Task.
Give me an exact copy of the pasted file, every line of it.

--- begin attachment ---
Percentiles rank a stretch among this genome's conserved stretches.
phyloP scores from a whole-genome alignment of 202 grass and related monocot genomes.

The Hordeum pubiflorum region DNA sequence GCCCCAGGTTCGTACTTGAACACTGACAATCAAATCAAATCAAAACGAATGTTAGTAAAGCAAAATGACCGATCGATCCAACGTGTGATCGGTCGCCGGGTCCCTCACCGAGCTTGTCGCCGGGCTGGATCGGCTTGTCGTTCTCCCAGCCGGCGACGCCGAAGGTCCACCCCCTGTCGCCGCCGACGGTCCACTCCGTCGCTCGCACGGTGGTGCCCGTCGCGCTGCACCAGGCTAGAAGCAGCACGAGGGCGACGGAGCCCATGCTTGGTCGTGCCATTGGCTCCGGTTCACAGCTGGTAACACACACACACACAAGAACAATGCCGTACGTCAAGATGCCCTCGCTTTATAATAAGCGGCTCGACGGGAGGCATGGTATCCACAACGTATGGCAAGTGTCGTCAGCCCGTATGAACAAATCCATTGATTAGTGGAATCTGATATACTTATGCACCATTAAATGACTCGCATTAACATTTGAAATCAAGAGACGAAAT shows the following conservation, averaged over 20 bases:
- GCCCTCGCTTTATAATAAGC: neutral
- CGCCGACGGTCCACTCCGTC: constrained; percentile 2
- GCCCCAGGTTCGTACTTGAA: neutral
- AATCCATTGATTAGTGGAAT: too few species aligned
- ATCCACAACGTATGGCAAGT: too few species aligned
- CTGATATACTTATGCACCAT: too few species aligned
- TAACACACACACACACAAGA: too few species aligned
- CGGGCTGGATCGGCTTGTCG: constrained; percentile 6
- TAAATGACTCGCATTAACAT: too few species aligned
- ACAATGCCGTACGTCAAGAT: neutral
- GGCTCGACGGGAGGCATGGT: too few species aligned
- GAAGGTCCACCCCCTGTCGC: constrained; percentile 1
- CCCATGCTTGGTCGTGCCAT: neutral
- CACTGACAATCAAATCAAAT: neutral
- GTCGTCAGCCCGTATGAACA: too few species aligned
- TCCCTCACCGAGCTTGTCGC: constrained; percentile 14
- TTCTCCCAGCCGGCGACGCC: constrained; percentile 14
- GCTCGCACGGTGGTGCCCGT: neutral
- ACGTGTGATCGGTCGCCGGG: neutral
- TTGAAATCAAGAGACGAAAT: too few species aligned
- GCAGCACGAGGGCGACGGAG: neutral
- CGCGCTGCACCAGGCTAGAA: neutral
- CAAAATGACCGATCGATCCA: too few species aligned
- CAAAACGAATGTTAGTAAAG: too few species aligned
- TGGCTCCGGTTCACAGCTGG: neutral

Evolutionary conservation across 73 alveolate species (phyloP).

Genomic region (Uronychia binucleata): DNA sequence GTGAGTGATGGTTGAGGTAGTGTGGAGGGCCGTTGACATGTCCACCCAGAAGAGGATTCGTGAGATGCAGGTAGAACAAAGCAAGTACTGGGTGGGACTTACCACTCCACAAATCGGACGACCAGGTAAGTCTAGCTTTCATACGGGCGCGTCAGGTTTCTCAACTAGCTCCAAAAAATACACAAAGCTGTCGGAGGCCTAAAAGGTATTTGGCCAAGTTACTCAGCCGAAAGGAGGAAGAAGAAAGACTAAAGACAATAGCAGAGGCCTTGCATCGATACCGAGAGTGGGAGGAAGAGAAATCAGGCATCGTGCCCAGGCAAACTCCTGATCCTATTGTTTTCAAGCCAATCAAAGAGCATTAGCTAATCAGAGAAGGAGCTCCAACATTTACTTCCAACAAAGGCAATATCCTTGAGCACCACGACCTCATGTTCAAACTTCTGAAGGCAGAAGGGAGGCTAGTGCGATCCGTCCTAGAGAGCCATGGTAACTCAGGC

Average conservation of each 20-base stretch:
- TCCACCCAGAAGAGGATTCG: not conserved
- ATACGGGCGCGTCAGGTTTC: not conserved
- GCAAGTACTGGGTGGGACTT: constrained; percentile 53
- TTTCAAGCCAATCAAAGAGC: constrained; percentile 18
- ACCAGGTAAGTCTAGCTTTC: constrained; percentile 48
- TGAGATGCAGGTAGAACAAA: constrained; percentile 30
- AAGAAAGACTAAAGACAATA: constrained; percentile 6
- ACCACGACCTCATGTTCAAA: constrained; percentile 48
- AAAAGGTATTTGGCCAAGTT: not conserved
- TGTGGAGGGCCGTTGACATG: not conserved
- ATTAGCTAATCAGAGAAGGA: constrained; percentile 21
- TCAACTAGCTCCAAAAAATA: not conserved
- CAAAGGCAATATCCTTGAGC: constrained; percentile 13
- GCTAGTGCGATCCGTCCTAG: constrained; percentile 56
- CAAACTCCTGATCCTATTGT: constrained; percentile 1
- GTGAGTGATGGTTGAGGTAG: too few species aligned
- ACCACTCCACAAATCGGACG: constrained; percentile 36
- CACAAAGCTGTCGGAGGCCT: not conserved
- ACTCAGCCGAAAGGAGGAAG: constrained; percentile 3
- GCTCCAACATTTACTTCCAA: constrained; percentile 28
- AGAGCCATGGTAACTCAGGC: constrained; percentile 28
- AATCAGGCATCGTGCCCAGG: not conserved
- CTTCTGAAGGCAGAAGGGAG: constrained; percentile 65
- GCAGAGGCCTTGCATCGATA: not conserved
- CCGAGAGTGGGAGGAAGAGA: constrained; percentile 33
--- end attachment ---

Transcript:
Percentiles rank a stretch among this genome's conserved stretches.
phyloP scores from a whole-genome alignment of 202 grass and related monocot genomes.

The Hordeum pubiflorum region DNA sequence GCCCCAGGTTCGTACTTGAACACTGACAATCAAATCAAATCAAAACGAATGTTAGTAAAGCAAAATGACCGATCGATCCAACGTGTGATCGGTCGCCGGGTCCCTCACCGAGCTTGTCGCCGGGCTGGATCGGCTTGTCGTTCTCCCAGCCGGCGACGCCGAAGGTCCACCCCCTGTCGCCGCCGACGGTCCACTCCGTCGCTCGCACGGTGGTGCCCGTCGCGCTGCACCAGGCTAGAAGCAGCACGAGGGCGACGGAGCCCATGCTTGGTCGTGCCATTGGCTCCGGTTCACAGCTGGTAACACACACACACACAAGAACAATGCCGTACGTCAAGATGCCCTCGCTTTATAATAAGCGGCTCGACGGGAGGCATGGTATCCACAACGTATGGCAAGTGTCGTCAGCCCGTATGAACAAATCCATTGATTAGTGGAATCTGATATACTTATGCACCATTAAATGACTCGCATTAACATTTGAAATCAAGAGACGAAAT shows the following conservation, averaged over 20 bases:
- GCCCTCGCTTTATAATAAGC: neutral
- CGCCGACGGTCCACTCCGTC: constrained; percentile 2
- GCCCCAGGTTCGTACTTGAA: neutral
- AATCCATTGATTAGTGGAAT: too few species aligned
- ATCCACAACGTATGGCAAGT: too few species aligned
- CTGATATACTTATGCACCAT: too few species aligned
- TAACACACACACACACAAGA: too few species aligned
- CGGGCTGGATCGGCTTGTCG: constrained; percentile 6
- TAAATGACTCGCATTAACAT: too few species aligned
- ACAATGCCGTACGTCAAGAT: neutral
- GGCTCGACGGGAGGCATGGT: too few species aligned
- GAAGGTCCACCCCCTGTCGC: constrained; percentile 1
- CCCATGCTTGGTCGTGCCAT: neutral
- CACTGACAATCAAATCAAAT: neutral
- GTCGTCAGCCCGTATGAACA: too few species aligned
- TCCCTCACCGAGCTTGTCGC: constrained; percentile 14
- TTCTCCCAGCCGGCGACGCC: constrained; percentile 14
- GCTCGCACGGTGGTGCCCGT: neutral
- ACGTGTGATCGGTCGCCGGG: neutral
- TTGAAATCAAGAGACGAAAT: too few species aligned
- GCAGCACGAGGGCGACGGAG: neutral
- CGCGCTGCACCAGGCTAGAA: neutral
- CAAAATGACCGATCGATCCA: too few species aligned
- CAAAACGAATGTTAGTAAAG: too few species aligned
- TGGCTCCGGTTCACAGCTGG: neutral

Evolutionary conservation across 73 alveolate species (phyloP).

Genomic region (Uronychia binucleata): DNA sequence GTGAGTGATGGTTGAGGTAGTGTGGAGGGCCGTTGACATGTCCACCCAGAAGAGGATTCGTGAGATGCAGGTAGAACAAAGCAAGTACTGGGTGGGACTTACCACTCCACAAATCGGACGACCAGGTAAGTCTAGCTTTCATACGGGCGCGTCAGGTTTCTCAACTAGCTCCAAAAAATACACAAAGCTGTCGGAGGCCTAAAAGGTATTTGGCCAAGTTACTCAGCCGAAAGGAGGAAGAAGAAAGACTAAAGACAATAGCAGAGGCCTTGCATCGATACCGAGAGTGGGAGGAAGAGAAATCAGGCATCGTGCCCAGGCAAACTCCTGATCCTATTGTTTTCAAGCCAATCAAAGAGCATTAGCTAATCAGAGAAGGAGCTCCAACATTTACTTCCAACAAAGGCAATATCCTTGAGCACCACGACCTCATGTTCAAACTTCTGAAGGCAGAAGGGAGGCTAGTGCGATCCGTCCTAGAGAGCCATGGTAACTCAGGC

Average conservation of each 20-base stretch:
- TCCACCCAGAAGAGGATTCG: not conserved
- ATACGGGCGCGTCAGGTTTC: not conserved
- GCAAGTACTGGGTGGGACTT: constrained; percentile 53
- TTTCAAGCCAATCAAAGAGC: constrained; percentile 18
- ACCAGGTAAGTCTAGCTTTC: constrained; percentile 48
- TGAGATGCAGGTAGAACAAA: constrained; percentile 30
- AAGAAAGACTAAAGACAATA: constrained; percentile 6
- ACCACGACCTCATGTTCAAA: constrained; percentile 48
- AAAAGGTATTTGGCCAAGTT: not conserved
- TGTGGAGGGCCGTTGACATG: not conserved
- ATTAGCTAATCAGAGAAGGA: constrained; percentile 21
- TCAACTAGCTCCAAAAAATA: not conserved
- CAAAGGCAATATCCTTGAGC: constrained; percentile 13
- GCTAGTGCGATCCGTCCTAG: constrained; percentile 56
- CAAACTCCTGATCCTATTGT: constrained; percentile 1
- GTGAGTGATGGTTGAGGTAG: too few species aligned
- ACCACTCCACAAATCGGACG: constrained; percentile 36
- CACAAAGCTGTCGGAGGCCT: not conserved
- ACTCAGCCGAAAGGAGGAAG: constrained; percentile 3
- GCTCCAACATTTACTTCCAA: constrained; percentile 28
- AGAGCCATGGTAACTCAGGC: constrained; percentile 28
- AATCAGGCATCGTGCCCAGG: not conserved
- CTTCTGAAGGCAGAAGGGAG: constrained; percentile 65
- GCAGAGGCCTTGCATCGATA: not conserved
- CCGAGAGTGGGAGGAAGAGA: constrained; percentile 33